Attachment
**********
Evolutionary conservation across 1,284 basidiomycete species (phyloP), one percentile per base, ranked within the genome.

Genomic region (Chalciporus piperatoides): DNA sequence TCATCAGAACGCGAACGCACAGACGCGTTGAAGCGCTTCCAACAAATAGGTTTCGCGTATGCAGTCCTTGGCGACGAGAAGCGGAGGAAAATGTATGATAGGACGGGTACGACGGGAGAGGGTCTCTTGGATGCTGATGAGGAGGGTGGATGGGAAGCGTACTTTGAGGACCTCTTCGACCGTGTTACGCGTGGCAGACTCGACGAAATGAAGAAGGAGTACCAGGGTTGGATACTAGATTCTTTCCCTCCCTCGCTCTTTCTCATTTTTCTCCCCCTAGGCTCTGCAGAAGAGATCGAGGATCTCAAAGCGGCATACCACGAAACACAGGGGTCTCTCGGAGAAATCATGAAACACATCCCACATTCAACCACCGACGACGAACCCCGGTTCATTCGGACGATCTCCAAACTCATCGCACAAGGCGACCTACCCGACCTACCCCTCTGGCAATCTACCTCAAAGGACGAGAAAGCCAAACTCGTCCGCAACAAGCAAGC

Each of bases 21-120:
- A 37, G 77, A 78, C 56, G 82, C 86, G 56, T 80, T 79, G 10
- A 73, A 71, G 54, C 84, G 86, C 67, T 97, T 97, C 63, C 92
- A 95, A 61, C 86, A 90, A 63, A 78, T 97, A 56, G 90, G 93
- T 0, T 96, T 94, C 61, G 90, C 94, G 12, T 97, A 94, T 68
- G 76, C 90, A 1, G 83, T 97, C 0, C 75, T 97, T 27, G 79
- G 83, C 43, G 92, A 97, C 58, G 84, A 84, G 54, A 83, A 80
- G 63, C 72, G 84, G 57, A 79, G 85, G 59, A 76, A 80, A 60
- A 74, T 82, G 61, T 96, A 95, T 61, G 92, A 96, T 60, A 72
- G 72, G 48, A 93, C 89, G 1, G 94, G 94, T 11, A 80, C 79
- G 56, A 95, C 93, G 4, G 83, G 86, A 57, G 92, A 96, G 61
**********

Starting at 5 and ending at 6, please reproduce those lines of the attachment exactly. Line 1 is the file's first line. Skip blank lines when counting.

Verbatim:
- A 73, A 71, G 54, C 84, G 86, C 67, T 97, T 97, C 63, C 92
- A 95, A 61, C 86, A 90, A 63, A 78, T 97, A 56, G 90, G 93